St. Vatslav Roman Catholic Church in Zhytomyr Marks 100th Anniversary

15.10.2007, 17:03
Religious travel
St. Vatslav Roman Catholic Church in Zhytomyr Marks 100th Anniversary - фото 1
For centuries, representatives of many nationalities, Poles, Jews, Russians, Czechs, and many others, have lived in central Ukraine’s hospitable Zhytomyr Region.

Before 1911, there were two separate villages, Czech Kroshnia and Ruthenian Kroshnia. Poles lived in Kroshnia back in the 18th century and Czechs from Austro-Hungary settled here from 1868 to the 1890s. The overwhelming majority of them were Catholic. In 1907, they organized the Roman Catholic Parish of St. Vatslav in Kroshnia (today on 4 Luhovyi Lane). A Catholic, Andrii Arshenevskyi, gave the local believers land on which to construct a church as a gift. The church was built in 1908.

In what way is the name of the parish connected with St. Vatslav then? Vatslav is a saint of the Catholic Church in the Czech Republic and the main patron of the land and the Czech nation. The name “Vatslav” means “great in glory.” The son of Czech King Bratislav was born in 907. All Vatslav’s life was dedicated to the Lord’s service, rebuilding destroyed churches. He was also known for caring for the sick and poor. The saint is often depicted on icons visiting a chapel at night, as he had much work to do during the day and had no time for prayer. He was martyred for his firm faith on 29 September 929.

The martyr Vatslav was canonized, the best square in Prague bears his name, and there is a monument there presenting him as a knight riding a horse. One hundred and eighty churches and chapels have been built and dedicated to St. Vatslav. Andrii Arshenevskyi built a chapel in Kroshnia in honor of St. Vatslav so that people could come there for his intercession and ask God for his countless graces.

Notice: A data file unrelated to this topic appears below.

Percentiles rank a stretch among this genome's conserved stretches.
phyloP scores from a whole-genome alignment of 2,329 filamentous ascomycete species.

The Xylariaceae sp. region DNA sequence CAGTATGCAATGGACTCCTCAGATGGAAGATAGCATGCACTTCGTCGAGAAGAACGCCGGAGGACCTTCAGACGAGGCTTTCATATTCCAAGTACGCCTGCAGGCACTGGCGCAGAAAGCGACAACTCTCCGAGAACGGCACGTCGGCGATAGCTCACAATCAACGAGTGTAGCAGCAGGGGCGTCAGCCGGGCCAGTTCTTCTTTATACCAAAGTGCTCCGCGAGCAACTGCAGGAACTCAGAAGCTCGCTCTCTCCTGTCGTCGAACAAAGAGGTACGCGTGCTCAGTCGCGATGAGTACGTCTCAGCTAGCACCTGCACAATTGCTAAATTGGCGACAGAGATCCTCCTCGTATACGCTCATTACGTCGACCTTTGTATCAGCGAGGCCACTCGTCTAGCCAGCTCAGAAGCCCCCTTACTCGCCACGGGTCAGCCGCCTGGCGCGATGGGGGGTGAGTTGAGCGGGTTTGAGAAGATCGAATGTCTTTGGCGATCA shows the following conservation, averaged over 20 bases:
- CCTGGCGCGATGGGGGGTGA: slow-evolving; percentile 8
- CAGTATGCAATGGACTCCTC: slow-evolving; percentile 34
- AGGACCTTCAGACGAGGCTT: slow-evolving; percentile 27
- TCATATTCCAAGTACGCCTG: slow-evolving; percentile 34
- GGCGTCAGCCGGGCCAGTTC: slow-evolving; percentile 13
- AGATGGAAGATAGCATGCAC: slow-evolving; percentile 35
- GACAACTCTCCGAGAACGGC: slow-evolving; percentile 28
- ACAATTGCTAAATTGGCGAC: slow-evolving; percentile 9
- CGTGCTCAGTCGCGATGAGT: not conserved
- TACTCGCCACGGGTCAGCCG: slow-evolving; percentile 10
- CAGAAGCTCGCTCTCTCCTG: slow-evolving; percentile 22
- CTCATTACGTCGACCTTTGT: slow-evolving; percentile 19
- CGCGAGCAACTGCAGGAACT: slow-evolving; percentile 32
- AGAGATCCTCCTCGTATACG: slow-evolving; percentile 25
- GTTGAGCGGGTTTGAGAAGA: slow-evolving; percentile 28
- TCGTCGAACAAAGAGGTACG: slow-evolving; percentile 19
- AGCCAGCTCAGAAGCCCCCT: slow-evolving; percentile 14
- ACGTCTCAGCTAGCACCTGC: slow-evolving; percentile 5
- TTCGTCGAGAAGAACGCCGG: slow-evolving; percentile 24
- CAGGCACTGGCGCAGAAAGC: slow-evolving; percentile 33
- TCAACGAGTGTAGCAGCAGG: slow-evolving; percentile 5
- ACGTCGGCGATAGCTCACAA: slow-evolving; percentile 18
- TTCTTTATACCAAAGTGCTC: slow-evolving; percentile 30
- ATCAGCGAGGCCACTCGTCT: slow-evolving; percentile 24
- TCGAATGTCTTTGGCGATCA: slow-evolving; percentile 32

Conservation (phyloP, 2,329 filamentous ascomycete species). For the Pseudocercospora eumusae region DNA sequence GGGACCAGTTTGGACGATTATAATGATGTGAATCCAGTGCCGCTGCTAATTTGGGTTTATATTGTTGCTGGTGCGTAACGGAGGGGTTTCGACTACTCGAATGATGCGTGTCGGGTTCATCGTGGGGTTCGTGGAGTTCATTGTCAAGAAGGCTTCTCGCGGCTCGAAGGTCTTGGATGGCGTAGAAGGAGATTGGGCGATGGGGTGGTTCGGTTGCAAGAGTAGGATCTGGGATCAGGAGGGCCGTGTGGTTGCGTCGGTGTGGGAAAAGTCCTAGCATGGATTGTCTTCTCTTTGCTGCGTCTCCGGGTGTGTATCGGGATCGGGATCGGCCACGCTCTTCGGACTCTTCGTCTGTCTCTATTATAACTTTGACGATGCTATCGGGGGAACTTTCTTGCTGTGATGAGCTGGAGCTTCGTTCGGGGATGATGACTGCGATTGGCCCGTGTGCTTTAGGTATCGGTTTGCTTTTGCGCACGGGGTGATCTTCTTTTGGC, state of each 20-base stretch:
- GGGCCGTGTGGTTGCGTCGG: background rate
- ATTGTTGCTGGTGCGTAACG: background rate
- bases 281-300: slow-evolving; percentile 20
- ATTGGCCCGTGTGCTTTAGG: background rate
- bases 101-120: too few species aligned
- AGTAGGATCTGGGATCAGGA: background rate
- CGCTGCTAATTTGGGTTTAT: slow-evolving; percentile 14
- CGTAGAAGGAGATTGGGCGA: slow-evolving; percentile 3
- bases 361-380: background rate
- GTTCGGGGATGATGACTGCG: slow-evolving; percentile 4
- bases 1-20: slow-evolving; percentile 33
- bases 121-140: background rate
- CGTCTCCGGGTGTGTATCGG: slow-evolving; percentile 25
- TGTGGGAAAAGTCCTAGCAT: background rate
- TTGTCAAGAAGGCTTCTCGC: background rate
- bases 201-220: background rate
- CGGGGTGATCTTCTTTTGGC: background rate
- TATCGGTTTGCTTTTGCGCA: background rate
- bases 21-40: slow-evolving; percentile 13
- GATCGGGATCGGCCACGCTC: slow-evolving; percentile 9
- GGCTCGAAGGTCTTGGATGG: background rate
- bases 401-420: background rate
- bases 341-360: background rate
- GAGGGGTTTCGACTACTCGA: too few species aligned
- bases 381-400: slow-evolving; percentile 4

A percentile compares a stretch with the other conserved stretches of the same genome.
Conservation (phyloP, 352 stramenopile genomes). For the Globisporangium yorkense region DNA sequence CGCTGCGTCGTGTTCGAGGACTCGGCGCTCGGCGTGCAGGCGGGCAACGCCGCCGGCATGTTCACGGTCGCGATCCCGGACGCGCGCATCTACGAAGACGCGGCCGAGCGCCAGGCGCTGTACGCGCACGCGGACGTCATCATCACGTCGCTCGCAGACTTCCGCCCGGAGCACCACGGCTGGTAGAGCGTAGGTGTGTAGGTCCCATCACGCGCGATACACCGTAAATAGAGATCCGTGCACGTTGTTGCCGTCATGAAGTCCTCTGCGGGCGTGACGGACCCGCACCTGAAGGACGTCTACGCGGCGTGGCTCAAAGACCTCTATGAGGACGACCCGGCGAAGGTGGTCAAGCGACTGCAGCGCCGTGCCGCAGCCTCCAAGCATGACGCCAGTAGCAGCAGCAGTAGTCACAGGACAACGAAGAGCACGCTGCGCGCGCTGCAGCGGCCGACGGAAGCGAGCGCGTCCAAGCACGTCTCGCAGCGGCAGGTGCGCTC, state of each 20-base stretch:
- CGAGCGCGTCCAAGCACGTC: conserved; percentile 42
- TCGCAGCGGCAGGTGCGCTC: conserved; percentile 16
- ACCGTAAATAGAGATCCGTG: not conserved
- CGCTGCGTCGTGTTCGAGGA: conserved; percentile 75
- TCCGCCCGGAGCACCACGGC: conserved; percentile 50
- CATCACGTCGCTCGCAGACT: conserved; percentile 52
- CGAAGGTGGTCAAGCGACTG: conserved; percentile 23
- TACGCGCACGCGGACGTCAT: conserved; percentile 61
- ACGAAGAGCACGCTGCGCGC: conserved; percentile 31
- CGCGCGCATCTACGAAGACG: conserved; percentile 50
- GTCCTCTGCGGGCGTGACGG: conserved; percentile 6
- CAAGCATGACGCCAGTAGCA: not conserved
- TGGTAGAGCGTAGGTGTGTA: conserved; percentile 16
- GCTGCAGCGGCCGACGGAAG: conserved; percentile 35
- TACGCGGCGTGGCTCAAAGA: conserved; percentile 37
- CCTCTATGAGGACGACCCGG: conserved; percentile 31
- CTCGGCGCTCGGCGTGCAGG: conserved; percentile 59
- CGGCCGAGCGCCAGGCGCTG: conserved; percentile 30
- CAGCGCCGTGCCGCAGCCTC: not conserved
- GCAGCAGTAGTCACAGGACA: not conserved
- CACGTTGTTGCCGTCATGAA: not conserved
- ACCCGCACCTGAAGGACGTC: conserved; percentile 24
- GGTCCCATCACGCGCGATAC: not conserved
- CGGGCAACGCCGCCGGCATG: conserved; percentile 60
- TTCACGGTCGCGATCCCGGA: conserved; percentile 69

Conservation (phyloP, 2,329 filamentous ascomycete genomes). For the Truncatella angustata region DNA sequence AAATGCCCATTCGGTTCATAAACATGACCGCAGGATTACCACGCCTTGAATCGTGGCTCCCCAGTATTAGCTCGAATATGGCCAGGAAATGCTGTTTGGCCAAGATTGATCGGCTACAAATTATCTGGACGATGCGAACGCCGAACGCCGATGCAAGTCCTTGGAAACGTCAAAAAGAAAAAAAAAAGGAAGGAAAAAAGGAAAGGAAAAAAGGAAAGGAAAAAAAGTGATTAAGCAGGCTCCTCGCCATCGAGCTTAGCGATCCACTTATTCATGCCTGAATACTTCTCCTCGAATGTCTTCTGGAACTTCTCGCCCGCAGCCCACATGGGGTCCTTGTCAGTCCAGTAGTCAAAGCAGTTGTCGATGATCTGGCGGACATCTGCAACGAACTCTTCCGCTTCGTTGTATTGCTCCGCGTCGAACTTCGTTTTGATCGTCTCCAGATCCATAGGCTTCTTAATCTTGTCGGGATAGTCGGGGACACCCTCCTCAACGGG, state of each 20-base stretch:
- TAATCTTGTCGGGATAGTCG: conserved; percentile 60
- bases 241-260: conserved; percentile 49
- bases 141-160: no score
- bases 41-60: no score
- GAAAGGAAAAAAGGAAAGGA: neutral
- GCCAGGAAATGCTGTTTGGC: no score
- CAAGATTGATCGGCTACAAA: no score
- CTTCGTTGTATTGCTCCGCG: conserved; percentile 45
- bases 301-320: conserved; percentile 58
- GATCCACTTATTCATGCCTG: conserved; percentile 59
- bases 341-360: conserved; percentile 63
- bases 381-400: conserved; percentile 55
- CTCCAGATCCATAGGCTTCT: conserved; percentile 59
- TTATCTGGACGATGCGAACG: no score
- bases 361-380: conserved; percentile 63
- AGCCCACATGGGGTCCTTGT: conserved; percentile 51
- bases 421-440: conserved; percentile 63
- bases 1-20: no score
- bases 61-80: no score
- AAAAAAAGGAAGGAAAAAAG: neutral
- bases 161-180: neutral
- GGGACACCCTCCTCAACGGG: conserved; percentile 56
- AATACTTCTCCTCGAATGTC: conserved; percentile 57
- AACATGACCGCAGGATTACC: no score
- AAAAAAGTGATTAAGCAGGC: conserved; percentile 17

There were ups and downs in the century-long history of the parish. In 1948, by a decision of the Zhytomyr Executive Committee, the parish lost its registration, and a club was established in the building in the same year. Later it was closed and turned into a library. However, the library did not exist for long, as people were reluctant to go there, for they remembered that it used to be a church of God. In 1957, the Kroshnia Consumer Society was established in the Catholic buildings and in 1960 the Zhytomyr Concern of the Regional Consumer Society.

2.jpgIn 2001, St. Vatslav’s Parish of the Roman Catholic Church of the Kyiv-Zhytomyr Diocese in Kroshnia was revived. In 2002, thanks to the persistent efforts of the present parish priest, Fr. Ludvig Kamilevskyi, the building was officially returned to the faithful. Fr. Kamilevskyi worked in the Lviv and Volyn regions for a long time and is very experienced in reviving Catholic churches. Therefore, Bishop Jan Purwinski, ordinary of the Kyiv-Zhytomyr Diocese, entrusted the revival of the shrine exactly to him.

The reconstruction of the building started from that time. In a short time, the chapel and adjacent buildings were restored, the roof of the main building laid, and the tower and façade rebuilt. A memorial cross was erected on the territory of the church on the occasion of the 100th anniversary of the parish.